The latest seasonal climate outlook for Australia paints a picture to gladden the hearts of cattle producers across large sections of the country.
The Bureau of Meteorology is forecasting above-average rainfall across northern, eastern and south west Australia for the next three months, and far less extreme weather conditions than those delivered by last summer's dam-bursting La Nina pattern.
National Climate Centre forecaster Andrew Watkins told Beef Central this morning that the recently formed La Nina was far weaker than its extreme predecessor, which caused intense storm activity and widespread flooding across the country last summer.
The result was likely to be higher than normal rainfall but less chance of the heavy impacts that occurred last year.
“When you have a very strong La Nina, you tend to have very strong impacts – wide scale, widespread, very heavy rainfall,” Mr Watkins said.
“When you get a La Nina that is like this one, locally you can get very heavy falls and extremely rainfall and localised flooding, but you tend not to get the really widespread, very heavy rain that we saw last year.”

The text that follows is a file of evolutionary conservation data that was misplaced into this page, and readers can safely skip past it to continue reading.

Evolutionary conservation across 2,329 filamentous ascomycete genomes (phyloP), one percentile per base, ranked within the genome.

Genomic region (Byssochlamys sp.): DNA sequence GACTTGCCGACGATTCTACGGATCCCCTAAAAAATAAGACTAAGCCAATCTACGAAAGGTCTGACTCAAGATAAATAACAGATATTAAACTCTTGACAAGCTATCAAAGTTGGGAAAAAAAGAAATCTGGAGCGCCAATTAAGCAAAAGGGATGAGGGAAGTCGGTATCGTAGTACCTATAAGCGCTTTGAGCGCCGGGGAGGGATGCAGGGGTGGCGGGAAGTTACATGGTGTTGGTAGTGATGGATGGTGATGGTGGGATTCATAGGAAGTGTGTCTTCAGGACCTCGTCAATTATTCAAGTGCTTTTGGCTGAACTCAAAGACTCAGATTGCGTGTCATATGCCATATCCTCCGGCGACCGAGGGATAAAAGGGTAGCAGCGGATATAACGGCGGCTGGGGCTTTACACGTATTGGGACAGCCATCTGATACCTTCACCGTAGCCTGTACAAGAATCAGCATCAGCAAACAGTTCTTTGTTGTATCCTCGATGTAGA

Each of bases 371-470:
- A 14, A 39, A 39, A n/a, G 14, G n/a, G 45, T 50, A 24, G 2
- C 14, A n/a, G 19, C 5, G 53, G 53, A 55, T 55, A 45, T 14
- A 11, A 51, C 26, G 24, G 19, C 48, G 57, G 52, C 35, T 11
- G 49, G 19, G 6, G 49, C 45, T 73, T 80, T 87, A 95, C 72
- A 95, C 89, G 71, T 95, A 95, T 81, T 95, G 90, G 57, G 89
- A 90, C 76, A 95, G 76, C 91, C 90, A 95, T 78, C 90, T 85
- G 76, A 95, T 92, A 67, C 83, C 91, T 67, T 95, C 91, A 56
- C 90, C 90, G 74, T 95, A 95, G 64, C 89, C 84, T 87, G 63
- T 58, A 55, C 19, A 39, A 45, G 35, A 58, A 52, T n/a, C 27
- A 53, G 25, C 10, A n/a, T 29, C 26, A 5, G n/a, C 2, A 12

The official forecast for November 2011 to January 2012 is for a wetter than normal season over large parts of northern, eastern and southwest Australia.
The chances of receiving above median rainfall during the November to January period are between 60% and 80% over most of the NT, south and west Queensland, most of NSW, SA, northeast and southwest WA.
The largest odds occur in a region on the border between NSW and Queensland and over northern parts of the NT. Such odds mean that for every ten years with similar ocean patterns to those currently observed, about six to eight November to January periods would be expected to be wetter than average over these areas, while about two to four would be drier.
In contrast, the chances of receiving above normal rainfall is between 35% and 40% over the western part of Tasmania. In other words, the chances of below normal rainfall range from 60% to 65%.
Over the rest of the country, the chances of a drier or wetter November to January are roughly equal.
Driving the forecast for a wet summer was the combination of the recently formed La Nina in the Pacific as well as warmer southern Indian Ocean temperatures.
“Last year we had a raging La Nina and a slightly warm Indian Ocean, and this year we have a really warm Indian Ocean and fairly weak La Nina,” Mr Watkins said.
“They have flipped over to give us an outlook that is vaguely similar to last year.
“Definitely the odds are there for above normal rainfall across large parts of Australia.”